Guest Blogger: Deanna Richmond, MD, Pediatrician, UMass Memorial Children’s Medical Center South County Pediatrics
In a policy statement, the American Academy of Pediatrics (AAP) says that unstructured play best nurtures brain development in infants and toddlers. The AAP discourages TV and even educational videos for this age group.
Even though parents can find a number of “educational” TV and video programs aimed at infants and toddlers, the AAP says no evidence backs up the claim that such programs help children learn better. Moreover, it says, youngsters who have extensive exposure to TV and videos are at risk for language development delays when they start school.
Far better than TV or other media, free play helps young children think creatively, solve problems, and develop reasoning and motor skills. Kids who are encouraged to play learn how to entertain themselves.
Keep Play Unstructured
Unstructured play is so important for brain development in the preschool years. It bolsters imagination, teaches decision-making skills, logic, relieves stress and improves self-confidence. Due to the technology-dependent nature of the world we live in, the AAP revised its guidelines in 2016.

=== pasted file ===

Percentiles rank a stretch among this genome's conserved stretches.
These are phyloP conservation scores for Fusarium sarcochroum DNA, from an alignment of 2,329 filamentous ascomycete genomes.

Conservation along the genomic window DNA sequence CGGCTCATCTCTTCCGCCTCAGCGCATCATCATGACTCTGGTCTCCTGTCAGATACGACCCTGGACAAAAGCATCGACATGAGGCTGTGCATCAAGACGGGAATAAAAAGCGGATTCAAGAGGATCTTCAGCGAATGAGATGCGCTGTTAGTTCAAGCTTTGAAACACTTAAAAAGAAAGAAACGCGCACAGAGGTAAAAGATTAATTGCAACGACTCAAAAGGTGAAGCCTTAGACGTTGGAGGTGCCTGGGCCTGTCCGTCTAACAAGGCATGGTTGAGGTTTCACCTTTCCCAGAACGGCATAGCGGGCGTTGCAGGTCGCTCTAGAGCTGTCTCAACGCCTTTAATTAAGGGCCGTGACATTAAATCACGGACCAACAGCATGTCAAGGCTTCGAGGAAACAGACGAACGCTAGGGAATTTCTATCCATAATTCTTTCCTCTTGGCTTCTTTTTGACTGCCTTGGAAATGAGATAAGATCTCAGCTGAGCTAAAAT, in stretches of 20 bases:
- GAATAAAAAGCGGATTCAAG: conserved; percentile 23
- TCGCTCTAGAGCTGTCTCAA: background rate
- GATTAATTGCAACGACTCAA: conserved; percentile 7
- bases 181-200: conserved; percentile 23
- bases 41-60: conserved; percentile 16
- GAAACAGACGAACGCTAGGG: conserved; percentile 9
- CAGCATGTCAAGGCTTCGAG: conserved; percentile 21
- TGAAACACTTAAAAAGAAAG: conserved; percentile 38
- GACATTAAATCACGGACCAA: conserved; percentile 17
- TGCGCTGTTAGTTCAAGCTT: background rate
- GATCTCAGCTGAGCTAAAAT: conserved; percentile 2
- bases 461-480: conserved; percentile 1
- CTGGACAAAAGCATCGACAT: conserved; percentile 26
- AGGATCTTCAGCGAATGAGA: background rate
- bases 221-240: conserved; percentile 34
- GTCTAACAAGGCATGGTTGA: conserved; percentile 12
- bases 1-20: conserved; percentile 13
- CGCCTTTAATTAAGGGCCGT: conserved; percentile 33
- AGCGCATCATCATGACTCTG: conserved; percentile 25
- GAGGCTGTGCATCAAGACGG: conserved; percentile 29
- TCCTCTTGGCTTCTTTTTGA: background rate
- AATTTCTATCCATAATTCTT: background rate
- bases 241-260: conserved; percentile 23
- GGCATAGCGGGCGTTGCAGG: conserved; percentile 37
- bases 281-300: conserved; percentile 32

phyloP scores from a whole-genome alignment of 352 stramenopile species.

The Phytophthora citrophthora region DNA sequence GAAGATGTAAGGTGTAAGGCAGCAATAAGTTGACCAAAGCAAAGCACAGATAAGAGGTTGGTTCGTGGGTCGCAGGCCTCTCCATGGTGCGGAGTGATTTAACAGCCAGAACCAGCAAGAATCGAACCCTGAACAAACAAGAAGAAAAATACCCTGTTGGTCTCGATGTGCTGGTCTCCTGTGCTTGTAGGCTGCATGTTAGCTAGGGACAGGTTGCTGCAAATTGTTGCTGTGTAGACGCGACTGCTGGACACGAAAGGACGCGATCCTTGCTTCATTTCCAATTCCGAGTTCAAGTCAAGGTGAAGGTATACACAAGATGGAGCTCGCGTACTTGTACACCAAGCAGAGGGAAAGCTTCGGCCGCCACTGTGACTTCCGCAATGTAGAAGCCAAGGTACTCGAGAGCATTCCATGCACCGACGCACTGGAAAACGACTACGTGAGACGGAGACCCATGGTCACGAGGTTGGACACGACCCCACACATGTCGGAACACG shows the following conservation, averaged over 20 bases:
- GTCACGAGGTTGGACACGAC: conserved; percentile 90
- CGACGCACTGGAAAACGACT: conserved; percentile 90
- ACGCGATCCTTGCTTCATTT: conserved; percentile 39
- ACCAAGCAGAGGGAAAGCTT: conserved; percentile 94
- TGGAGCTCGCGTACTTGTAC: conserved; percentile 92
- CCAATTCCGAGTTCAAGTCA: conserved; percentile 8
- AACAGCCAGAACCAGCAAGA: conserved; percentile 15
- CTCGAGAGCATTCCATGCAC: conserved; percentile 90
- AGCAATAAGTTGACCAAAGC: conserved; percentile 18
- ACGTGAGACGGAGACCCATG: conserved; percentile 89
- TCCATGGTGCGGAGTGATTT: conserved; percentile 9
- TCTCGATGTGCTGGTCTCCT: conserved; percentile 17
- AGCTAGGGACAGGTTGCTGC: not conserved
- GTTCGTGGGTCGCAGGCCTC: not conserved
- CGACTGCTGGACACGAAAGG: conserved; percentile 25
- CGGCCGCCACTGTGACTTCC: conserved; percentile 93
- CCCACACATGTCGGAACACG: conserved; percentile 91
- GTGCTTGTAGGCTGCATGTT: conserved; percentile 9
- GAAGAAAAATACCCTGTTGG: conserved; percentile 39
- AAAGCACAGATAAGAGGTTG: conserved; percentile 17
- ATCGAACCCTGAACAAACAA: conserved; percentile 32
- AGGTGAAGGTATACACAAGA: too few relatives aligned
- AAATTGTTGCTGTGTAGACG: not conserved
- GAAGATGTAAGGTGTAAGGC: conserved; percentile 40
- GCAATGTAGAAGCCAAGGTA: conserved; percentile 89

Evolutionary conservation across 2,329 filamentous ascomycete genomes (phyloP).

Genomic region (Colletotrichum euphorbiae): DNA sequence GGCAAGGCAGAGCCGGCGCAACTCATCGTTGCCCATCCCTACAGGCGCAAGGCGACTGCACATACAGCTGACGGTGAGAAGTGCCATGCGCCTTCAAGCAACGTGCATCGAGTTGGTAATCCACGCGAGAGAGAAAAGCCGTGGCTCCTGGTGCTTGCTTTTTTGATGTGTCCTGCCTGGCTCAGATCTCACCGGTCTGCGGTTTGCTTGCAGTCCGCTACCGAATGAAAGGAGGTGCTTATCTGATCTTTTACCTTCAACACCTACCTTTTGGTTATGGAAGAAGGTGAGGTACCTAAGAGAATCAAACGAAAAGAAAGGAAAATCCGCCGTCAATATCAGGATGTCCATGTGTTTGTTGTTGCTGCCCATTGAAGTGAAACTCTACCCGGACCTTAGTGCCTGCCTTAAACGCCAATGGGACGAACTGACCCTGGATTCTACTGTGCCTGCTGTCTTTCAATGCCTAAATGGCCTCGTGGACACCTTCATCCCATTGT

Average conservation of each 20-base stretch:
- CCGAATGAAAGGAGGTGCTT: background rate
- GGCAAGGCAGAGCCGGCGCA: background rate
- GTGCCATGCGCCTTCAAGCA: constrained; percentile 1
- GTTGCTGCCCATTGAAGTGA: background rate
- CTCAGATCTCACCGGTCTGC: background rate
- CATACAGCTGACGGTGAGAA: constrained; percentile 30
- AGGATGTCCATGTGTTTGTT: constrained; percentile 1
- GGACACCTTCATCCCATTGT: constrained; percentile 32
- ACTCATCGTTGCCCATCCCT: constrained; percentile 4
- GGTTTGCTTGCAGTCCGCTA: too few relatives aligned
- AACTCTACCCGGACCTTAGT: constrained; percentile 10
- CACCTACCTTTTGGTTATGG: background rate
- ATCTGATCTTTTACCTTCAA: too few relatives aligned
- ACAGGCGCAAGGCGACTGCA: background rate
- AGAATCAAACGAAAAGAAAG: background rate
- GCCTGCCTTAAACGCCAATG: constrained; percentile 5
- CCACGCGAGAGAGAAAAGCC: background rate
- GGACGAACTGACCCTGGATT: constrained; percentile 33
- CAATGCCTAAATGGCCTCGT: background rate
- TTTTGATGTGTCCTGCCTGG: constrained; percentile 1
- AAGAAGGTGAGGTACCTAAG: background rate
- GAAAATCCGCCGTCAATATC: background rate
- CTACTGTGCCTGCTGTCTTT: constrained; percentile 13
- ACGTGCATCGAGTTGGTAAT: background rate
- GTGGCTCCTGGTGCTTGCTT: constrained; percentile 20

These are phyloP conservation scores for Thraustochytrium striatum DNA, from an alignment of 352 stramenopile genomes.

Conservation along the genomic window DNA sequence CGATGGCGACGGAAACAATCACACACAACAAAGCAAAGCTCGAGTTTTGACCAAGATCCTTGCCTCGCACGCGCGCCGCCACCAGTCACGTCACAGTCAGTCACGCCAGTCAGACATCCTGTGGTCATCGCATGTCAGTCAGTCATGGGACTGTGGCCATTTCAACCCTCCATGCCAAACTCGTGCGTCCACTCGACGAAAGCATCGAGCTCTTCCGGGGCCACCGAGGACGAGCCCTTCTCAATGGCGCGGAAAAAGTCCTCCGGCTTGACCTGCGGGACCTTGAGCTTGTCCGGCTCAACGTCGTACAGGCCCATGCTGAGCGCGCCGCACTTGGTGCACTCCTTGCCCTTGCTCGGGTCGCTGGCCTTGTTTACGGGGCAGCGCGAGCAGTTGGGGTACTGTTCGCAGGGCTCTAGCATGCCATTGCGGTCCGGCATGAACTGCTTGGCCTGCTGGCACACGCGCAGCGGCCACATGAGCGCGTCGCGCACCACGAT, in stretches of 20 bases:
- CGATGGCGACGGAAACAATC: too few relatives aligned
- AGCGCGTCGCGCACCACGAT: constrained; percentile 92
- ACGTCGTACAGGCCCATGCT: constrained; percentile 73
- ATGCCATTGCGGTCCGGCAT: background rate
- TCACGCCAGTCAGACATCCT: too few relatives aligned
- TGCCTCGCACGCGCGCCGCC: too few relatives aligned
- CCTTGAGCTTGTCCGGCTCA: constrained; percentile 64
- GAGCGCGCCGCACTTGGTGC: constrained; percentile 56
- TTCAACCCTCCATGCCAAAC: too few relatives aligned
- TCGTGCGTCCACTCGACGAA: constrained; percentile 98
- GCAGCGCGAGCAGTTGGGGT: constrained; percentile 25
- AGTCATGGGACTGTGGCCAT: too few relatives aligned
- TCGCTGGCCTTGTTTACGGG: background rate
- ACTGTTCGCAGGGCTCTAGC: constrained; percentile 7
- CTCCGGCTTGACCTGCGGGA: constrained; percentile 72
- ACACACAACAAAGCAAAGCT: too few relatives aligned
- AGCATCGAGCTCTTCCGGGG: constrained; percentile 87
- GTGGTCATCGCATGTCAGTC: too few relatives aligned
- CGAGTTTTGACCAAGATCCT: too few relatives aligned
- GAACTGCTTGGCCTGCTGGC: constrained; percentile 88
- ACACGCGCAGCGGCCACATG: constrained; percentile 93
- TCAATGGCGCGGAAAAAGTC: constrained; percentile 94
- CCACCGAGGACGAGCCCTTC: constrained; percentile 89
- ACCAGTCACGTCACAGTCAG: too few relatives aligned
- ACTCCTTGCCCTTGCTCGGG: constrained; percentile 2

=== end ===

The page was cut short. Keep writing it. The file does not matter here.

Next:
Here are some things to keep in mind:
- If you choose to let your child watch TV or videos, you should limit screen time to two hours per day for children older than 2 years old. Have a strategy for managing use.
- Try to stay off your phone when playing with your kids or at dinner time, etc.
- When you don’t have time to actively play with your child, you should encourage independent play or play with another adult nearby. For instance, you can give your child nesting cups to play with on the floor near you while you fix dinner.
- You should keep a TV out of your child’s bedroom. TV before bedtime can cause poor sleep habits and irregular sleep schedules, which can lead to mood, behavior and learning problems.
- Keep an eye on your own media use. If you have the TV tuned to a program you want to watch while your child is in the room, both of you will be distracted from meaningful interaction.
Ideas for Free Play
- Stack blocks or mix sand and water.
- Make a fort out of pillows and blankets.
- Read or act out stories.
- Play with mixing spoons, cardboard boxes, pots and pans.
- Play with your child. Help build the fort, have a tea party, play house.
- Go outdoors. Nature encourages physical play. Go to a playground, show your child bugs and flowers, or go for a walk in the woods or around the block.
Join the conversation. Tell us what free play activities you like to do with your kids?